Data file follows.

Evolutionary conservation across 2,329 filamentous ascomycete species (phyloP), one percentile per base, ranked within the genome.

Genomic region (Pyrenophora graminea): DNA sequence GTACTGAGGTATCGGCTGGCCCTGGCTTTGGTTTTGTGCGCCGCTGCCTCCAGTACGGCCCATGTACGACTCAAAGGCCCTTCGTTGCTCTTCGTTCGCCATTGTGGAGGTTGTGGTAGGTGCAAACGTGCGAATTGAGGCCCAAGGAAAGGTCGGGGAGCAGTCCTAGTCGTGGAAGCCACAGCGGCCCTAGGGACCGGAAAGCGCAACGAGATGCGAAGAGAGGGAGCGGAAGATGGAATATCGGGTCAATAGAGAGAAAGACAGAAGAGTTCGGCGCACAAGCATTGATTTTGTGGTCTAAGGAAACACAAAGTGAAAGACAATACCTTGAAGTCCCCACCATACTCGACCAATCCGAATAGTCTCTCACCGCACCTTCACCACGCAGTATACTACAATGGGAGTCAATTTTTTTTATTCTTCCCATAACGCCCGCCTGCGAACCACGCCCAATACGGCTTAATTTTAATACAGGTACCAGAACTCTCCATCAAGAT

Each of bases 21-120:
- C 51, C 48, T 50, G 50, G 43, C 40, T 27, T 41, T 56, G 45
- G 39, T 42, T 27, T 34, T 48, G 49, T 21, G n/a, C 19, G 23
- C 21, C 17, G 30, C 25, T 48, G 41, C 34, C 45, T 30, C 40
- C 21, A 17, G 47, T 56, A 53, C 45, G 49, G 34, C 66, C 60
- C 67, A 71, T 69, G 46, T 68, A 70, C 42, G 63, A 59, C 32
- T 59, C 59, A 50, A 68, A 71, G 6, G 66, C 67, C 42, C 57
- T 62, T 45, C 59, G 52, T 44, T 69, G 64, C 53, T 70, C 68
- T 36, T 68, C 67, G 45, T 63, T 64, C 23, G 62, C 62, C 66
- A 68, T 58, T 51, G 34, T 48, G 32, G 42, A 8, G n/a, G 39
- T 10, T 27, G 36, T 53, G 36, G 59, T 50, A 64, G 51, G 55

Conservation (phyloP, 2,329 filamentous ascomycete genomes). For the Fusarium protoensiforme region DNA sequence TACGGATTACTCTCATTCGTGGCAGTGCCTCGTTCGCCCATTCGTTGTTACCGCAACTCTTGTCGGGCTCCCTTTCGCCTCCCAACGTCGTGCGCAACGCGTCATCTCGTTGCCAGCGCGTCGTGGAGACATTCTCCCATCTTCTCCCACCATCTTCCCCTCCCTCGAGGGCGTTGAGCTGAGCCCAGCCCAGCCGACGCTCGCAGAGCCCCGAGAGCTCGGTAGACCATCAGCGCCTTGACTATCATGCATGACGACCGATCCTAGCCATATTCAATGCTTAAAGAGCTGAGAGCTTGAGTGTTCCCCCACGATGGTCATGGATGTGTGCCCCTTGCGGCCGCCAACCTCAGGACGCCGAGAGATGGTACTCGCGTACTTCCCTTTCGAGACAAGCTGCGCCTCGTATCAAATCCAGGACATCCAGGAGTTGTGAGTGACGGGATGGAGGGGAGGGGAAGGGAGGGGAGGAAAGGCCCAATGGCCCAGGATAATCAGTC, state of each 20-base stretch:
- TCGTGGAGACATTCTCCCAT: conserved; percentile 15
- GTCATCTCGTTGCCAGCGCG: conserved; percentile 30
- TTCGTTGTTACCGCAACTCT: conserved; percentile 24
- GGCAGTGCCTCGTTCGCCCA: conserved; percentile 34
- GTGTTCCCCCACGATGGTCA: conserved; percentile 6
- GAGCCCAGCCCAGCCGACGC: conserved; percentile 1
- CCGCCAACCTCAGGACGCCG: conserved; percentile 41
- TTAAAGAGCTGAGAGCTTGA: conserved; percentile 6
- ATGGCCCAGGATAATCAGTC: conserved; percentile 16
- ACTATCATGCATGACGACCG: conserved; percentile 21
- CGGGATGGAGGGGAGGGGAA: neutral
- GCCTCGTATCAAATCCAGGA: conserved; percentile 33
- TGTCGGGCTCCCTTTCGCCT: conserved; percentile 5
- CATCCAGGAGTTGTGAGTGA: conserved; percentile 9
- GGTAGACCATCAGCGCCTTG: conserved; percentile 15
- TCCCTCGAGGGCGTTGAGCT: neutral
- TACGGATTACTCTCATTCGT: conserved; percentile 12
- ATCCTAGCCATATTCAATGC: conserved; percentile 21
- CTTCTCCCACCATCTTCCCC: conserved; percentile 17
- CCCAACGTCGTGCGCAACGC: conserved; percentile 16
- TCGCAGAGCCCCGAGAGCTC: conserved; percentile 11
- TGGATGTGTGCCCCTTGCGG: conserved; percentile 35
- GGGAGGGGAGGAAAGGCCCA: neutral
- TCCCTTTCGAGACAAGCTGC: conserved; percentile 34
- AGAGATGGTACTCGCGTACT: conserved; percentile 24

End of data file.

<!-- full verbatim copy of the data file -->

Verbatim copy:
Evolutionary conservation across 2,329 filamentous ascomycete species (phyloP), one percentile per base, ranked within the genome.

Genomic region (Pyrenophora graminea): DNA sequence GTACTGAGGTATCGGCTGGCCCTGGCTTTGGTTTTGTGCGCCGCTGCCTCCAGTACGGCCCATGTACGACTCAAAGGCCCTTCGTTGCTCTTCGTTCGCCATTGTGGAGGTTGTGGTAGGTGCAAACGTGCGAATTGAGGCCCAAGGAAAGGTCGGGGAGCAGTCCTAGTCGTGGAAGCCACAGCGGCCCTAGGGACCGGAAAGCGCAACGAGATGCGAAGAGAGGGAGCGGAAGATGGAATATCGGGTCAATAGAGAGAAAGACAGAAGAGTTCGGCGCACAAGCATTGATTTTGTGGTCTAAGGAAACACAAAGTGAAAGACAATACCTTGAAGTCCCCACCATACTCGACCAATCCGAATAGTCTCTCACCGCACCTTCACCACGCAGTATACTACAATGGGAGTCAATTTTTTTTATTCTTCCCATAACGCCCGCCTGCGAACCACGCCCAATACGGCTTAATTTTAATACAGGTACCAGAACTCTCCATCAAGAT

Each of bases 21-120:
- C 51, C 48, T 50, G 50, G 43, C 40, T 27, T 41, T 56, G 45
- G 39, T 42, T 27, T 34, T 48, G 49, T 21, G n/a, C 19, G 23
- C 21, C 17, G 30, C 25, T 48, G 41, C 34, C 45, T 30, C 40
- C 21, A 17, G 47, T 56, A 53, C 45, G 49, G 34, C 66, C 60
- C 67, A 71, T 69, G 46, T 68, A 70, C 42, G 63, A 59, C 32
- T 59, C 59, A 50, A 68, A 71, G 6, G 66, C 67, C 42, C 57
- T 62, T 45, C 59, G 52, T 44, T 69, G 64, C 53, T 70, C 68
- T 36, T 68, C 67, G 45, T 63, T 64, C 23, G 62, C 62, C 66
- A 68, T 58, T 51, G 34, T 48, G 32, G 42, A 8, G n/a, G 39
- T 10, T 27, G 36, T 53, G 36, G 59, T 50, A 64, G 51, G 55

Conservation (phyloP, 2,329 filamentous ascomycete genomes). For the Fusarium protoensiforme region DNA sequence TACGGATTACTCTCATTCGTGGCAGTGCCTCGTTCGCCCATTCGTTGTTACCGCAACTCTTGTCGGGCTCCCTTTCGCCTCCCAACGTCGTGCGCAACGCGTCATCTCGTTGCCAGCGCGTCGTGGAGACATTCTCCCATCTTCTCCCACCATCTTCCCCTCCCTCGAGGGCGTTGAGCTGAGCCCAGCCCAGCCGACGCTCGCAGAGCCCCGAGAGCTCGGTAGACCATCAGCGCCTTGACTATCATGCATGACGACCGATCCTAGCCATATTCAATGCTTAAAGAGCTGAGAGCTTGAGTGTTCCCCCACGATGGTCATGGATGTGTGCCCCTTGCGGCCGCCAACCTCAGGACGCCGAGAGATGGTACTCGCGTACTTCCCTTTCGAGACAAGCTGCGCCTCGTATCAAATCCAGGACATCCAGGAGTTGTGAGTGACGGGATGGAGGGGAGGGGAAGGGAGGGGAGGAAAGGCCCAATGGCCCAGGATAATCAGTC, state of each 20-base stretch:
- TCGTGGAGACATTCTCCCAT: conserved; percentile 15
- GTCATCTCGTTGCCAGCGCG: conserved; percentile 30
- TTCGTTGTTACCGCAACTCT: conserved; percentile 24
- GGCAGTGCCTCGTTCGCCCA: conserved; percentile 34
- GTGTTCCCCCACGATGGTCA: conserved; percentile 6
- GAGCCCAGCCCAGCCGACGC: conserved; percentile 1
- CCGCCAACCTCAGGACGCCG: conserved; percentile 41
- TTAAAGAGCTGAGAGCTTGA: conserved; percentile 6
- ATGGCCCAGGATAATCAGTC: conserved; percentile 16
- ACTATCATGCATGACGACCG: conserved; percentile 21
- CGGGATGGAGGGGAGGGGAA: neutral
- GCCTCGTATCAAATCCAGGA: conserved; percentile 33
- TGTCGGGCTCCCTTTCGCCT: conserved; percentile 5
- CATCCAGGAGTTGTGAGTGA: conserved; percentile 9
- GGTAGACCATCAGCGCCTTG: conserved; percentile 15
- TCCCTCGAGGGCGTTGAGCT: neutral
- TACGGATTACTCTCATTCGT: conserved; percentile 12
- ATCCTAGCCATATTCAATGC: conserved; percentile 21
- CTTCTCCCACCATCTTCCCC: conserved; percentile 17
- CCCAACGTCGTGCGCAACGC: conserved; percentile 16
- TCGCAGAGCCCCGAGAGCTC: conserved; percentile 11
- TGGATGTGTGCCCCTTGCGG: conserved; percentile 35
- GGGAGGGGAGGAAAGGCCCA: neutral
- TCCCTTTCGAGACAAGCTGC: conserved; percentile 34
- AGAGATGGTACTCGCGTACT: conserved; percentile 24